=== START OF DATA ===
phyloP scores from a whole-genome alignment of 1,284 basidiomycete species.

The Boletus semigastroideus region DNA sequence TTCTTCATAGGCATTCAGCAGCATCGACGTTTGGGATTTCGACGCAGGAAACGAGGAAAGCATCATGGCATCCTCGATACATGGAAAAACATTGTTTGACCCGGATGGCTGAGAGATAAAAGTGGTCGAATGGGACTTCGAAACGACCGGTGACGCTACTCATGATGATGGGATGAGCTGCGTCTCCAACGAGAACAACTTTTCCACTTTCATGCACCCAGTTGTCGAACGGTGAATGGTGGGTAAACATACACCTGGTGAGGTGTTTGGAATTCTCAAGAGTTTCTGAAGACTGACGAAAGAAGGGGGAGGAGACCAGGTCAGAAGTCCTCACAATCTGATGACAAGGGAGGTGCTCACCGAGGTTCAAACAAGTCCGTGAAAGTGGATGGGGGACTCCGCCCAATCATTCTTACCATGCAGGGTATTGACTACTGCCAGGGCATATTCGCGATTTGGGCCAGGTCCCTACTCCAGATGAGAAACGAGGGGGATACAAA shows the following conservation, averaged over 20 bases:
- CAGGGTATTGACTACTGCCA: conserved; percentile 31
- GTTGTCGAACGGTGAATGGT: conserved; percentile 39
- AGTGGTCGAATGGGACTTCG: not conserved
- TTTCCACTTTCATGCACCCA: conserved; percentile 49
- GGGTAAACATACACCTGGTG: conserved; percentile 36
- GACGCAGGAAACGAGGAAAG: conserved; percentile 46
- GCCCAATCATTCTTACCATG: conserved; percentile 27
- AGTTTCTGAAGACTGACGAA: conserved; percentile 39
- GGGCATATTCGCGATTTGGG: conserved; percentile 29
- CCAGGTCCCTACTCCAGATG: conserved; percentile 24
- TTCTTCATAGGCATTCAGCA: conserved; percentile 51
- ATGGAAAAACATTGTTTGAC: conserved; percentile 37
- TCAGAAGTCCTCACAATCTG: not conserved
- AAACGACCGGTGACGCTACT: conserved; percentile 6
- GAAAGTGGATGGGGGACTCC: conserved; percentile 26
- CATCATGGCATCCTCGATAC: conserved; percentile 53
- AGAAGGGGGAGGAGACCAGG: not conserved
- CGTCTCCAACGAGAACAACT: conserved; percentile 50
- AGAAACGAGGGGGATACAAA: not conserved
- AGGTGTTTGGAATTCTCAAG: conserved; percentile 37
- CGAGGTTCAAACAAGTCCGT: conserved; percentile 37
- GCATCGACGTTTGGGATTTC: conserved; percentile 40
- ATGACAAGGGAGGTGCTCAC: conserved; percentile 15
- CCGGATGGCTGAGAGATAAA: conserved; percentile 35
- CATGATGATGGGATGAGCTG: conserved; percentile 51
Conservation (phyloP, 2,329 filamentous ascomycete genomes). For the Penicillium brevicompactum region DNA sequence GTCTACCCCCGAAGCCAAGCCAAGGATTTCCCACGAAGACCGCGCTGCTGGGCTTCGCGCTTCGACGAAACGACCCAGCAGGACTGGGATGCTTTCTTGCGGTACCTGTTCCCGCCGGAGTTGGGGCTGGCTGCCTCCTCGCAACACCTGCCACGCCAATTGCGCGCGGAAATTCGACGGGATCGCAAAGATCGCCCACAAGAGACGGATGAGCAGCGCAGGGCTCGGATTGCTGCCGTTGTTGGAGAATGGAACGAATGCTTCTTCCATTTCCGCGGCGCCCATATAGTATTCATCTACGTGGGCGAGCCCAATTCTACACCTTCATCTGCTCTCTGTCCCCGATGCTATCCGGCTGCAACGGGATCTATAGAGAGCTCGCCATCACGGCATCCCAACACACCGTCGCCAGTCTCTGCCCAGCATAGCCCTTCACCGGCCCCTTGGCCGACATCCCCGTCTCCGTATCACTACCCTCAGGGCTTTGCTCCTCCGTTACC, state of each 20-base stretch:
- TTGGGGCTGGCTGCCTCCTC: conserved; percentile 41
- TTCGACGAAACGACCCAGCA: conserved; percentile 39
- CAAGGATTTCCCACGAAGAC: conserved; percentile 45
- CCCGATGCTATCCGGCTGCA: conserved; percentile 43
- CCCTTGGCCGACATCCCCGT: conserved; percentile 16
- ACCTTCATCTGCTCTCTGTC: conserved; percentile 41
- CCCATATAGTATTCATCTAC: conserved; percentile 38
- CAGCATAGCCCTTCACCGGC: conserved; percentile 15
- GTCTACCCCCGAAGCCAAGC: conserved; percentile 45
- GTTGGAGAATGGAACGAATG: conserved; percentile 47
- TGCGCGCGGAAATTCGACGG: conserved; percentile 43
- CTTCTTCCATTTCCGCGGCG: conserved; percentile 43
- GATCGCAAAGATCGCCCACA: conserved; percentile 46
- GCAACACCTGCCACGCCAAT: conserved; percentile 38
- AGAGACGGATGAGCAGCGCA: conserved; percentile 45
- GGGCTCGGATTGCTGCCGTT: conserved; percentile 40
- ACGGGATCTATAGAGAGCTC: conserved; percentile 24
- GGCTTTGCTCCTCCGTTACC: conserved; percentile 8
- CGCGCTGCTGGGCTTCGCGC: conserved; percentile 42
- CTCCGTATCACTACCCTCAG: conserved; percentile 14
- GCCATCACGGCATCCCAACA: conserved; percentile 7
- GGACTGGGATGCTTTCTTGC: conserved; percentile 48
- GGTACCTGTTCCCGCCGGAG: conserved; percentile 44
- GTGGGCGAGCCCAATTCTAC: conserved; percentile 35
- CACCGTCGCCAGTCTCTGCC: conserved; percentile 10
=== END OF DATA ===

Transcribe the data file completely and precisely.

phyloP scores from a whole-genome alignment of 1,284 basidiomycete species.

The Boletus semigastroideus region DNA sequence TTCTTCATAGGCATTCAGCAGCATCGACGTTTGGGATTTCGACGCAGGAAACGAGGAAAGCATCATGGCATCCTCGATACATGGAAAAACATTGTTTGACCCGGATGGCTGAGAGATAAAAGTGGTCGAATGGGACTTCGAAACGACCGGTGACGCTACTCATGATGATGGGATGAGCTGCGTCTCCAACGAGAACAACTTTTCCACTTTCATGCACCCAGTTGTCGAACGGTGAATGGTGGGTAAACATACACCTGGTGAGGTGTTTGGAATTCTCAAGAGTTTCTGAAGACTGACGAAAGAAGGGGGAGGAGACCAGGTCAGAAGTCCTCACAATCTGATGACAAGGGAGGTGCTCACCGAGGTTCAAACAAGTCCGTGAAAGTGGATGGGGGACTCCGCCCAATCATTCTTACCATGCAGGGTATTGACTACTGCCAGGGCATATTCGCGATTTGGGCCAGGTCCCTACTCCAGATGAGAAACGAGGGGGATACAAA shows the following conservation, averaged over 20 bases:
- CAGGGTATTGACTACTGCCA: conserved; percentile 31
- GTTGTCGAACGGTGAATGGT: conserved; percentile 39
- AGTGGTCGAATGGGACTTCG: not conserved
- TTTCCACTTTCATGCACCCA: conserved; percentile 49
- GGGTAAACATACACCTGGTG: conserved; percentile 36
- GACGCAGGAAACGAGGAAAG: conserved; percentile 46
- GCCCAATCATTCTTACCATG: conserved; percentile 27
- AGTTTCTGAAGACTGACGAA: conserved; percentile 39
- GGGCATATTCGCGATTTGGG: conserved; percentile 29
- CCAGGTCCCTACTCCAGATG: conserved; percentile 24
- TTCTTCATAGGCATTCAGCA: conserved; percentile 51
- ATGGAAAAACATTGTTTGAC: conserved; percentile 37
- TCAGAAGTCCTCACAATCTG: not conserved
- AAACGACCGGTGACGCTACT: conserved; percentile 6
- GAAAGTGGATGGGGGACTCC: conserved; percentile 26
- CATCATGGCATCCTCGATAC: conserved; percentile 53
- AGAAGGGGGAGGAGACCAGG: not conserved
- CGTCTCCAACGAGAACAACT: conserved; percentile 50
- AGAAACGAGGGGGATACAAA: not conserved
- AGGTGTTTGGAATTCTCAAG: conserved; percentile 37
- CGAGGTTCAAACAAGTCCGT: conserved; percentile 37
- GCATCGACGTTTGGGATTTC: conserved; percentile 40
- ATGACAAGGGAGGTGCTCAC: conserved; percentile 15
- CCGGATGGCTGAGAGATAAA: conserved; percentile 35
- CATGATGATGGGATGAGCTG: conserved; percentile 51
Conservation (phyloP, 2,329 filamentous ascomycete genomes). For the Penicillium brevicompactum region DNA sequence GTCTACCCCCGAAGCCAAGCCAAGGATTTCCCACGAAGACCGCGCTGCTGGGCTTCGCGCTTCGACGAAACGACCCAGCAGGACTGGGATGCTTTCTTGCGGTACCTGTTCCCGCCGGAGTTGGGGCTGGCTGCCTCCTCGCAACACCTGCCACGCCAATTGCGCGCGGAAATTCGACGGGATCGCAAAGATCGCCCACAAGAGACGGATGAGCAGCGCAGGGCTCGGATTGCTGCCGTTGTTGGAGAATGGAACGAATGCTTCTTCCATTTCCGCGGCGCCCATATAGTATTCATCTACGTGGGCGAGCCCAATTCTACACCTTCATCTGCTCTCTGTCCCCGATGCTATCCGGCTGCAACGGGATCTATAGAGAGCTCGCCATCACGGCATCCCAACACACCGTCGCCAGTCTCTGCCCAGCATAGCCCTTCACCGGCCCCTTGGCCGACATCCCCGTCTCCGTATCACTACCCTCAGGGCTTTGCTCCTCCGTTACC, state of each 20-base stretch:
- TTGGGGCTGGCTGCCTCCTC: conserved; percentile 41
- TTCGACGAAACGACCCAGCA: conserved; percentile 39
- CAAGGATTTCCCACGAAGAC: conserved; percentile 45
- CCCGATGCTATCCGGCTGCA: conserved; percentile 43
- CCCTTGGCCGACATCCCCGT: conserved; percentile 16
- ACCTTCATCTGCTCTCTGTC: conserved; percentile 41
- CCCATATAGTATTCATCTAC: conserved; percentile 38
- CAGCATAGCCCTTCACCGGC: conserved; percentile 15
- GTCTACCCCCGAAGCCAAGC: conserved; percentile 45
- GTTGGAGAATGGAACGAATG: conserved; percentile 47
- TGCGCGCGGAAATTCGACGG: conserved; percentile 43
- CTTCTTCCATTTCCGCGGCG: conserved; percentile 43
- GATCGCAAAGATCGCCCACA: conserved; percentile 46
- GCAACACCTGCCACGCCAAT: conserved; percentile 38
- AGAGACGGATGAGCAGCGCA: conserved; percentile 45
- GGGCTCGGATTGCTGCCGTT: conserved; percentile 40
- ACGGGATCTATAGAGAGCTC: conserved; percentile 24
- GGCTTTGCTCCTCCGTTACC: conserved; percentile 8
- CGCGCTGCTGGGCTTCGCGC: conserved; percentile 42
- CTCCGTATCACTACCCTCAG: conserved; percentile 14
- GCCATCACGGCATCCCAACA: conserved; percentile 7
- GGACTGGGATGCTTTCTTGC: conserved; percentile 48
- GGTACCTGTTCCCGCCGGAG: conserved; percentile 44
- GTGGGCGAGCCCAATTCTAC: conserved; percentile 35
- CACCGTCGCCAGTCTCTGCC: conserved; percentile 10